nearly every country on the globe, includ- Mixed marriages,' as those unions are ing Australia, Japan, China, and India. called in which husband and wife are of

The Grand Duchess Marie Alexandrovna, different religions, are not good, but in to whom the Prince is betrothed, is the the case of princes, who must seek brides only daughter of Alexander II. the Em- in Royal homes, it is often not to be avoided. peror of Russia.

Many prayers will be offered in England The fair Princess is of the religion of her for the Sailor-Prince, that there may be country, which is the Russo-Greek, or, as in his home not only the union of hearts it is called by those who profess it, “the loving each other, but also of hearts loving Orthodox Catholic Faith.' The Greek the same Lord, and worshipping Him in Church differs from the Latin (or, as we commonly call it, the Roman Catholic Church) in several important points: for

THE LIGHT OF LOVE. instance, it rejects the Romish doctrine

(Concluded from p. 372.) of Purgatory; it gives the Communion

CHAPTER V. in both kinds, whereas the Roman Church

ERHAPS if Milly had been denies the cup to the lay-people; and

more spirited, of a less reit enjoins the marriage of the parish clergy.

served and sensitive nature, In its worship the Greek, Church forbids

she might have got on better the use of images in its sacred buildings,

with George. Some one who although it allows pictures, if they are

would have stood well up not too like life. But it is sad to have

to him,' as the phrase goes, to say that the Russo-Greek Church,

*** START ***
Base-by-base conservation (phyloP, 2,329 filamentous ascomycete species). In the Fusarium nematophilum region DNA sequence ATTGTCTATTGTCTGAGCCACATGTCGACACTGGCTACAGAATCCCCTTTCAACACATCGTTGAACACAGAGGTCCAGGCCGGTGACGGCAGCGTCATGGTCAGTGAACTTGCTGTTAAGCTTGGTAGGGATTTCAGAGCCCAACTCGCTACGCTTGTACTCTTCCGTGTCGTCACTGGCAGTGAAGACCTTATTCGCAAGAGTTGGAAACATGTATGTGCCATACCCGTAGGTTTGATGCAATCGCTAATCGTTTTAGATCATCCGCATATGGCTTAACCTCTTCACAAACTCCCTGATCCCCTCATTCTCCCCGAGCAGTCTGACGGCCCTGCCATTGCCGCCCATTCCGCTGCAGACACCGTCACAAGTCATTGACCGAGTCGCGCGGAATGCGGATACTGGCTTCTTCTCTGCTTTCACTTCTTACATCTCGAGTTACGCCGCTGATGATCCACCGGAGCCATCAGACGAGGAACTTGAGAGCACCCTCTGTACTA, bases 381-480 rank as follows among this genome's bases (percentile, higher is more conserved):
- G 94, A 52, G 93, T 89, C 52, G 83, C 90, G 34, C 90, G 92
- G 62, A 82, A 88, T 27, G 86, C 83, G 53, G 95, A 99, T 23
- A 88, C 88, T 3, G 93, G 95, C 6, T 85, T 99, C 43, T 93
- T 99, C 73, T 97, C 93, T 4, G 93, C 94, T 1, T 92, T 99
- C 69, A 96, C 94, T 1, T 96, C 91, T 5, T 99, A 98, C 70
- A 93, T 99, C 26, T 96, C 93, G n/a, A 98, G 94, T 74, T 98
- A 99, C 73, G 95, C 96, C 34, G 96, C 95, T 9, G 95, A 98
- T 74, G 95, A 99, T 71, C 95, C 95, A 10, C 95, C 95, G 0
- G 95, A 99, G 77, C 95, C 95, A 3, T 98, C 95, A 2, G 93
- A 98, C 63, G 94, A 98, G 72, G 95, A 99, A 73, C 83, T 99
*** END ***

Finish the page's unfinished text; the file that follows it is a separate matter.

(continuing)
and held her own' dewhich has so many millions belonging to cisively but good-humouredly, would hare it, like the Roman Catholic Church with had a fairer chance of keeping him within all its millions, is but an imperfect teacher due bounds, while she would not herself of the people; and travellers tell us that have sunk into the moping feeling which in Russia the people are both ignorant depressed poor little Milly. and superstitious, while most of the priests It was a happy thing for Milly that Mr. are little in advance of them.

Maudsley had touched her heart and caused Of course, the royal and noble houses in

her to lay it bare before him; otherwise the Russia are very different from the serfs,' mischief might in her case bave gone on and the Grand Duchess Marie will be unchecked. She now knew what a terrible able to understand the purer faith which enemy she bad been fostering in her bosom. English peasants, as well as English princes, If we look forward a few months, we love and value. Let us hope and pray

shall find her struggling still, now hopethat she may learn to enjoy the worship of fully, now almost in despair ; sometimes the Church to which her royal lover be- with feeble hands and failing feet; but longs, and into which her children, should always striving, and, though she scarcely God give them, will be baptized; for it knows it, advancing somewhat in the end, , is the Russian rule that the children of just as the tide steadily rises though each Russian princesses, marrying into other wave may fall backward by a little. We see countries, are brought up in the faith her once again gazing out of the pursery of their adopted country.

window after some fresh provocation re